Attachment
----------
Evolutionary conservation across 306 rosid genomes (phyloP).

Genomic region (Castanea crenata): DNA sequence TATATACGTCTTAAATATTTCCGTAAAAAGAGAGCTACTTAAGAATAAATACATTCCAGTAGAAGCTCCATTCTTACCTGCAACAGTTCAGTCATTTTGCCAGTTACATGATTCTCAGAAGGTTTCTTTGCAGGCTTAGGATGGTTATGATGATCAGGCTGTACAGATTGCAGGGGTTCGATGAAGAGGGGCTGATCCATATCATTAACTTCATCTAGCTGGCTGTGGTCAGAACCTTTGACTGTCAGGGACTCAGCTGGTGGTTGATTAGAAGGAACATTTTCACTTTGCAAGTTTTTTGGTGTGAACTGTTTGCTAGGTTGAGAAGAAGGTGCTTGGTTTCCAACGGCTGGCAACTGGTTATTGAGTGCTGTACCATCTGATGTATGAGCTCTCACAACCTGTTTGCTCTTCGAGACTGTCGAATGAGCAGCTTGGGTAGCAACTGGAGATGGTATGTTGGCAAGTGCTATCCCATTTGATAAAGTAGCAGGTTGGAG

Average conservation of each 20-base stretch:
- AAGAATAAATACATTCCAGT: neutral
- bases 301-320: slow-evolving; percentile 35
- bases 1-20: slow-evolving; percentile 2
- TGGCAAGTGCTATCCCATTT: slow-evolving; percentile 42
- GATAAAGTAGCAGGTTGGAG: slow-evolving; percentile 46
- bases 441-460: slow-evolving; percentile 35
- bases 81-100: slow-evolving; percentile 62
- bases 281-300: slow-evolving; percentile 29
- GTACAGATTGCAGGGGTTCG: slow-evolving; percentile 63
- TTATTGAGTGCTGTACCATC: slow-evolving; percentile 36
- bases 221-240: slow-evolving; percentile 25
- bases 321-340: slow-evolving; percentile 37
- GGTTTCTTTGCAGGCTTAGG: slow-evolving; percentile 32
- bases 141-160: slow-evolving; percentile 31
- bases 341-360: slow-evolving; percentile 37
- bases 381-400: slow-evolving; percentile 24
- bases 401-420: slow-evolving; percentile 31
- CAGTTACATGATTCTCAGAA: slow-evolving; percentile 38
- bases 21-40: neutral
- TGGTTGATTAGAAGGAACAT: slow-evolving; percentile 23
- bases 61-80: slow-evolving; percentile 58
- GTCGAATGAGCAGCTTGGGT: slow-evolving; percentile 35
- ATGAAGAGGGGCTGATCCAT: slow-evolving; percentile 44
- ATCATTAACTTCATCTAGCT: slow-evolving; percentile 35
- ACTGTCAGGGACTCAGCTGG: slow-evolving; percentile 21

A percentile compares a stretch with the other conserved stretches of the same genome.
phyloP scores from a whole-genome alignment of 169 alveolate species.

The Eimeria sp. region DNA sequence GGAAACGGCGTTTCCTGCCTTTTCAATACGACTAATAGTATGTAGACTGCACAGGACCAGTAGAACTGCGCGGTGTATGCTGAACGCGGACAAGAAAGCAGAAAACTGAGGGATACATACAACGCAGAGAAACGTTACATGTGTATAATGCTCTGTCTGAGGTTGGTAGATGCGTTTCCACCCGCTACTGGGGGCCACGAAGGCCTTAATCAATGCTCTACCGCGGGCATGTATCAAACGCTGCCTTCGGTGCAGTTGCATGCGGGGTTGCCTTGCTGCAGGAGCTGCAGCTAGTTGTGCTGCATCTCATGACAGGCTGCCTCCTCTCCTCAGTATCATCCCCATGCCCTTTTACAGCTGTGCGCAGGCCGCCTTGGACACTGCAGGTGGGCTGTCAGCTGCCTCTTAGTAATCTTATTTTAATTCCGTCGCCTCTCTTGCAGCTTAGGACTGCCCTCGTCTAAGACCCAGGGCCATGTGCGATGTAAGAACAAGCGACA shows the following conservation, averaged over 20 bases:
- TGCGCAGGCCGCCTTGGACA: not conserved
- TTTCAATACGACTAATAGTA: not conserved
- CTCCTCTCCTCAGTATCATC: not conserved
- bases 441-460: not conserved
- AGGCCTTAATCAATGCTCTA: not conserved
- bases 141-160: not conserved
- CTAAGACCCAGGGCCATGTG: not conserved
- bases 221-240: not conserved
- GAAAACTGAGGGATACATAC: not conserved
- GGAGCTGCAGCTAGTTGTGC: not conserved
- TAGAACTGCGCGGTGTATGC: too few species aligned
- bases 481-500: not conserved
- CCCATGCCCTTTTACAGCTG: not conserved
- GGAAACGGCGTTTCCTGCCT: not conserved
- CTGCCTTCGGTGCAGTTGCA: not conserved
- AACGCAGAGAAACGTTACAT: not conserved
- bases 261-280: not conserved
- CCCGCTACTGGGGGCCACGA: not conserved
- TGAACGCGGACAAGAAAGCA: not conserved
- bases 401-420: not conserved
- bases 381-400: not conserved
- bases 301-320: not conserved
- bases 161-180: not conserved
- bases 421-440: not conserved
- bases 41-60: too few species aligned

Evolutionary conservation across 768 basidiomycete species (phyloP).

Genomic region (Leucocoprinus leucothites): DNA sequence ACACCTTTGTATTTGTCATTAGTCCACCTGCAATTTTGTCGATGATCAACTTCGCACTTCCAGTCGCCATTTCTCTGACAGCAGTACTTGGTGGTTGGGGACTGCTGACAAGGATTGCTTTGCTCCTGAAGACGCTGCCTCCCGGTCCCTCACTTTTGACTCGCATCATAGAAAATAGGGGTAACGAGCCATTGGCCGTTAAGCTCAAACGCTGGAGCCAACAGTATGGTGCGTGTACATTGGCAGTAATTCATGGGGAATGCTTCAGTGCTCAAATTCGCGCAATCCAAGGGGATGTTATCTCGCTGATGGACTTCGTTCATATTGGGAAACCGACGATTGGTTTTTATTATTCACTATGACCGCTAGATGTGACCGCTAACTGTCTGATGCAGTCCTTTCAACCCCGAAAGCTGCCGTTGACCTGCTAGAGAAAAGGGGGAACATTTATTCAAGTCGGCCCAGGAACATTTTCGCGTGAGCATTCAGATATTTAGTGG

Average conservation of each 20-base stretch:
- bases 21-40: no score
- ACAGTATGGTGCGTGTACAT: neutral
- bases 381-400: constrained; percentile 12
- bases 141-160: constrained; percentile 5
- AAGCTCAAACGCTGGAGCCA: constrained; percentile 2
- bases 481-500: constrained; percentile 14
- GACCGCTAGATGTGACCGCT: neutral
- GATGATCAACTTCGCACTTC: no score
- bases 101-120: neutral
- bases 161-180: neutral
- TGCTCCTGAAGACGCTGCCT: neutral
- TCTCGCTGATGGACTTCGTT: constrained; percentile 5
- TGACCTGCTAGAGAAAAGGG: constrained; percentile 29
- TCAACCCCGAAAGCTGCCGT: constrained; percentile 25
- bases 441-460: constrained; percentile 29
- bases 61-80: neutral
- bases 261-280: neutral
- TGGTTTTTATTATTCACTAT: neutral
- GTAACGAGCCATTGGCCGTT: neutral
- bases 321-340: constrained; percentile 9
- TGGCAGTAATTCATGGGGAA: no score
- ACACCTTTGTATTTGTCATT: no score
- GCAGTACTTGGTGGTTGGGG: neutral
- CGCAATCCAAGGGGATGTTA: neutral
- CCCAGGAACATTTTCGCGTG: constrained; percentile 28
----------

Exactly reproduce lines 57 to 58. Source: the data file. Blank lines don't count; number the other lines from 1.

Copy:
Evolutionary conservation across 768 basidiomycete species (phyloP).

Genomic region (Leucocoprinus leucothites): DNA sequence ACACCTTTGTATTTGTCATTAGTCCACCTGCAATTTTGTCGATGATCAACTTCGCACTTCCAGTCGCCATTTCTCTGACAGCAGTACTTGGTGGTTGGGGACTGCTGACAAGGATTGCTTTGCTCCTGAAGACGCTGCCTCCCGGTCCCTCACTTTTGACTCGCATCATAGAAAATAGGGGTAACGAGCCATTGGCCGTTAAGCTCAAACGCTGGAGCCAACAGTATGGTGCGTGTACATTGGCAGTAATTCATGGGGAATGCTTCAGTGCTCAAATTCGCGCAATCCAAGGGGATGTTATCTCGCTGATGGACTTCGTTCATATTGGGAAACCGACGATTGGTTTTTATTATTCACTATGACCGCTAGATGTGACCGCTAACTGTCTGATGCAGTCCTTTCAACCCCGAAAGCTGCCGTTGACCTGCTAGAGAAAAGGGGGAACATTTATTCAAGTCGGCCCAGGAACATTTTCGCGTGAGCATTCAGATATTTAGTGG